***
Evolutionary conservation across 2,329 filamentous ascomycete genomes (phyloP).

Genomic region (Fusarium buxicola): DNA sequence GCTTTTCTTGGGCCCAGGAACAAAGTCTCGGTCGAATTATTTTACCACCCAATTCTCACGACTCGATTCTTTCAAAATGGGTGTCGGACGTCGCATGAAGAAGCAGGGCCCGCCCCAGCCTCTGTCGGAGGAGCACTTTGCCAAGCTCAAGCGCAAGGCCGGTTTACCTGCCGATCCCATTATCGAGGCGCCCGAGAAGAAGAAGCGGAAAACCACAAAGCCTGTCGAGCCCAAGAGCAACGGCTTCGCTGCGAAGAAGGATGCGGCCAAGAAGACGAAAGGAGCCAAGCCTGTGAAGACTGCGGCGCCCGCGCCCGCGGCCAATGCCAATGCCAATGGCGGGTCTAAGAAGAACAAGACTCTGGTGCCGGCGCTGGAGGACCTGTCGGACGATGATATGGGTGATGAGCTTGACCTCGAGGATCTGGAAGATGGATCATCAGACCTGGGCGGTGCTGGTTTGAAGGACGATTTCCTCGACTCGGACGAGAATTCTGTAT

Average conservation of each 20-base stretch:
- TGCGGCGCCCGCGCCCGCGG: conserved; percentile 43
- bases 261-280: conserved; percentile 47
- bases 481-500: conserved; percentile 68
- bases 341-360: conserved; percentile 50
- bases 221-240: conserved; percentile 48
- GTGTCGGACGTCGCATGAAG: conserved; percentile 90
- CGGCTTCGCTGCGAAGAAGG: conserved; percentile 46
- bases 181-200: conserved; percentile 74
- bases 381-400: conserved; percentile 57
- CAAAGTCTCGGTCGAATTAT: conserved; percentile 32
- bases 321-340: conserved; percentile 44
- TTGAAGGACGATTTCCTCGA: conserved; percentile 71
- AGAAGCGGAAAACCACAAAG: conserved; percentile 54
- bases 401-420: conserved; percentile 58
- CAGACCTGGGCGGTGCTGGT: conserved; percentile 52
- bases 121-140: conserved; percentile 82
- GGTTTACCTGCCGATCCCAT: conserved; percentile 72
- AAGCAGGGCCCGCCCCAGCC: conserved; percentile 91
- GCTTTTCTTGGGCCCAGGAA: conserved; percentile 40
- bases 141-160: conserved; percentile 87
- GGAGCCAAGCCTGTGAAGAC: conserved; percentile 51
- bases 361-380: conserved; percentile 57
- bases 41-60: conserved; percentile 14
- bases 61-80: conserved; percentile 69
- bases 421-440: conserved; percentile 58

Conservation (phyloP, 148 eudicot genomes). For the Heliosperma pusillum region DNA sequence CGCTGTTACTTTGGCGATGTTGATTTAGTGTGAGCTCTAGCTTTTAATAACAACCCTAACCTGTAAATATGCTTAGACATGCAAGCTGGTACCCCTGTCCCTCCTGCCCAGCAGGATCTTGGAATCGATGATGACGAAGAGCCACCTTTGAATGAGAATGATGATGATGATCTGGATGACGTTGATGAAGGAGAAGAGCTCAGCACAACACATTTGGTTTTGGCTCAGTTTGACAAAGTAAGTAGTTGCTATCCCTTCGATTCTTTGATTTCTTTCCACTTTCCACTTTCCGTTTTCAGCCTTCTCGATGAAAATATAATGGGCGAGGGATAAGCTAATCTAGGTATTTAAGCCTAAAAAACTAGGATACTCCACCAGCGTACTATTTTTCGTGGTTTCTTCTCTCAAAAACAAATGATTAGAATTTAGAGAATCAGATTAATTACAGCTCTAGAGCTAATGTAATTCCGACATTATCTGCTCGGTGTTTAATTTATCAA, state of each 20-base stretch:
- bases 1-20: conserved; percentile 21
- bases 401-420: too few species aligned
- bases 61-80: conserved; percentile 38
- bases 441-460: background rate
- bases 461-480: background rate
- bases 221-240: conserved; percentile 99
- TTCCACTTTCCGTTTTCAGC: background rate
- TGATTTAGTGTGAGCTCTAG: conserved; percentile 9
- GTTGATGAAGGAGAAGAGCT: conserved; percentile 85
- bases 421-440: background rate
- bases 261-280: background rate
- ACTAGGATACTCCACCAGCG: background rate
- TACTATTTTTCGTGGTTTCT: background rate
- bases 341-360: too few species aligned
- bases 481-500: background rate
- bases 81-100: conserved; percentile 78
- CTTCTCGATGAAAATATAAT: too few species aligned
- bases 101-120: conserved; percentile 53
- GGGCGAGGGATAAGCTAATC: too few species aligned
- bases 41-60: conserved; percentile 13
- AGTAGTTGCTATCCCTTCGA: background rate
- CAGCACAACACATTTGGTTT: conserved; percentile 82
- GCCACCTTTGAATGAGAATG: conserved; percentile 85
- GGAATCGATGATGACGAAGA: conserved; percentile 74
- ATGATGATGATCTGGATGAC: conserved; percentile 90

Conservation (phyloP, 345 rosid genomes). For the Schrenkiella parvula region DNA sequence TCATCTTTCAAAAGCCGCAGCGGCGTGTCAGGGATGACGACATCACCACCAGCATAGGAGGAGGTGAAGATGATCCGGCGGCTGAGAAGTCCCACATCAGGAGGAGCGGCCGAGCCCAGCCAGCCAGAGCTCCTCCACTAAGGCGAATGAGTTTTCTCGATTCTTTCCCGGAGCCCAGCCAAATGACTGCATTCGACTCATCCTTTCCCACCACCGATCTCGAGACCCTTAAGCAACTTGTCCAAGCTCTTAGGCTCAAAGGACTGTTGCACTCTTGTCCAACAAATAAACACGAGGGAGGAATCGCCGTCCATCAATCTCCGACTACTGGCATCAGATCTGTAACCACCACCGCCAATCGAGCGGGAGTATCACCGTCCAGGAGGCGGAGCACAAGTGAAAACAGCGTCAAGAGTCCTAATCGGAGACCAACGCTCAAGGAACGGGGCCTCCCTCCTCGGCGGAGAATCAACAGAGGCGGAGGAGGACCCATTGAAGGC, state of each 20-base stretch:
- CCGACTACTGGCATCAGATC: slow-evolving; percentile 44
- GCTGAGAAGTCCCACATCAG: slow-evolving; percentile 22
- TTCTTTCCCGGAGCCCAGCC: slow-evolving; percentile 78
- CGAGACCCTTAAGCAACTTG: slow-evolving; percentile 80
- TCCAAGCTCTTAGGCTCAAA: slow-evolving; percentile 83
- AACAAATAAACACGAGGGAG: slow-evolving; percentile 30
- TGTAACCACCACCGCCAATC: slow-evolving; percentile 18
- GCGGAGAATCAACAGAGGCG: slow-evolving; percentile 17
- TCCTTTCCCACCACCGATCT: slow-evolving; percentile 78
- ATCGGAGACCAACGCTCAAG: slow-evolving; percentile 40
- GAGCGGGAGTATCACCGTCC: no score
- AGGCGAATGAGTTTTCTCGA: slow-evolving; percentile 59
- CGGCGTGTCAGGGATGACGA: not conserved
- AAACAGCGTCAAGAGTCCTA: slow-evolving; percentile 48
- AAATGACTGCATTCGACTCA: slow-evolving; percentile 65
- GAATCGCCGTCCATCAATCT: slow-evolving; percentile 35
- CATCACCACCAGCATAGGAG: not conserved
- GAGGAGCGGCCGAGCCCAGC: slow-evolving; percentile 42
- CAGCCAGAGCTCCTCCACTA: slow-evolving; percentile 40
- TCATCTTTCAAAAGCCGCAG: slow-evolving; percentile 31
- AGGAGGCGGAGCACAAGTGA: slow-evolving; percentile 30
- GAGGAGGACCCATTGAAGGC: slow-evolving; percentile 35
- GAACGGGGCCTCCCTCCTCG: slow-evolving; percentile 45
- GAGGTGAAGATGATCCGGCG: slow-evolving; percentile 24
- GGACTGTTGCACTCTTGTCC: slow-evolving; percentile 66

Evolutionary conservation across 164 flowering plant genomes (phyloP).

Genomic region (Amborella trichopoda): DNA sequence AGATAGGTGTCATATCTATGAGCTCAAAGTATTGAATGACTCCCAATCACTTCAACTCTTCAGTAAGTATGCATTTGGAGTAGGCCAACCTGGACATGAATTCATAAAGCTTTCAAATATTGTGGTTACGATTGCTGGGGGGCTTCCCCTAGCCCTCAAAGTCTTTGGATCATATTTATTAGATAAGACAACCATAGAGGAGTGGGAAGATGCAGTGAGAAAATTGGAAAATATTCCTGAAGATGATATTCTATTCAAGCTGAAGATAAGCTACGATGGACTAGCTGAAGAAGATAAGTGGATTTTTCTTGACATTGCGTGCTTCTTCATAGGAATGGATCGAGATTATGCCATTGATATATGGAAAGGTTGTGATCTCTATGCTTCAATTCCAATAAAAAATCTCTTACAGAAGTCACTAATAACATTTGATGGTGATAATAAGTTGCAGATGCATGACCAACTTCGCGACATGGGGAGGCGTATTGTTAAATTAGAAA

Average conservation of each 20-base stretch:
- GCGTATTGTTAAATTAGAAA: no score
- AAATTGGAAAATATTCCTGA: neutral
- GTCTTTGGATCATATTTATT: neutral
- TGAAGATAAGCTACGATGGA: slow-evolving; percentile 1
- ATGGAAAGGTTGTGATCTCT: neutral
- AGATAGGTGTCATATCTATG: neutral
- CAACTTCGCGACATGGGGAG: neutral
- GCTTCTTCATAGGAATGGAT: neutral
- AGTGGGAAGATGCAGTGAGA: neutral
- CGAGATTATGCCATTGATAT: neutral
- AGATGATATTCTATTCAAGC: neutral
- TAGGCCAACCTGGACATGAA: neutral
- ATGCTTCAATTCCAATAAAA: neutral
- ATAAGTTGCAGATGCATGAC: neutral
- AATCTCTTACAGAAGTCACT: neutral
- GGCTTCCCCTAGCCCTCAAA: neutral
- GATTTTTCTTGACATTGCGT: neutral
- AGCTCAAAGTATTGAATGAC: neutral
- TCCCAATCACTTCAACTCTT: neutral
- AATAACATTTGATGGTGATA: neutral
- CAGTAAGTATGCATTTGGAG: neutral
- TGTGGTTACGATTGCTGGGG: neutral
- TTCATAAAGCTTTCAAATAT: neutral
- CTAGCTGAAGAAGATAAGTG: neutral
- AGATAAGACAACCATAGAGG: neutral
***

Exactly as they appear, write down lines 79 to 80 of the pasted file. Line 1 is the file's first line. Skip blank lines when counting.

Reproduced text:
- GAGGTGAAGATGATCCGGCG: slow-evolving; percentile 24
- GGACTGTTGCACTCTTGTCC: slow-evolving; percentile 66